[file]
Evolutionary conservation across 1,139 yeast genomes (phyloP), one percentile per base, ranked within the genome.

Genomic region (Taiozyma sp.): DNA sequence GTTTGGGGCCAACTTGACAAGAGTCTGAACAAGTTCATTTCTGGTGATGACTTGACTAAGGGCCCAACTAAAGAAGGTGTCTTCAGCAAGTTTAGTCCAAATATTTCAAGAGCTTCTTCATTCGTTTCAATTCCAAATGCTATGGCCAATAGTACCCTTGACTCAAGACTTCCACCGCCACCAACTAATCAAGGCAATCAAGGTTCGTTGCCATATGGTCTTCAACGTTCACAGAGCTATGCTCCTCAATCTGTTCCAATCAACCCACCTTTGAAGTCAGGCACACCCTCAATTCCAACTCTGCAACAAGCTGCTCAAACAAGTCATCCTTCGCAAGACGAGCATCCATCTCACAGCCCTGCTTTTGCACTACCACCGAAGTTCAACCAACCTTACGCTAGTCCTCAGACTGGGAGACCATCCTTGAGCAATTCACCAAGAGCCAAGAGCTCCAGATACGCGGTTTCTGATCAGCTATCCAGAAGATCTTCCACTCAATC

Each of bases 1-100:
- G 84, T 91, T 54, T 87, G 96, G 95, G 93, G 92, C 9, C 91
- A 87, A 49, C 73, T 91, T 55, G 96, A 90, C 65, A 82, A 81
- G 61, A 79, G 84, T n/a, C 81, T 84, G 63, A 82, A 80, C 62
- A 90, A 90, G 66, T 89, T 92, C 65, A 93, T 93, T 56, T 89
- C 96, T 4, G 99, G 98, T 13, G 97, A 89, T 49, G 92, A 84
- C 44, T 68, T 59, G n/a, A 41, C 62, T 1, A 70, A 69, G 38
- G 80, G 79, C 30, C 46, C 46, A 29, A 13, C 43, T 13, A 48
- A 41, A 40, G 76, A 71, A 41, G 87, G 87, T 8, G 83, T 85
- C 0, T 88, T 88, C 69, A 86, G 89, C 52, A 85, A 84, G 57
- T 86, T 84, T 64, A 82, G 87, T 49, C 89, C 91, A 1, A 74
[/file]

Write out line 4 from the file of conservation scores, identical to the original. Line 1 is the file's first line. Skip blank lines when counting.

- G 84, T 91, T 54, T 87, G 96, G 95, G 93, G 92, C 9, C 91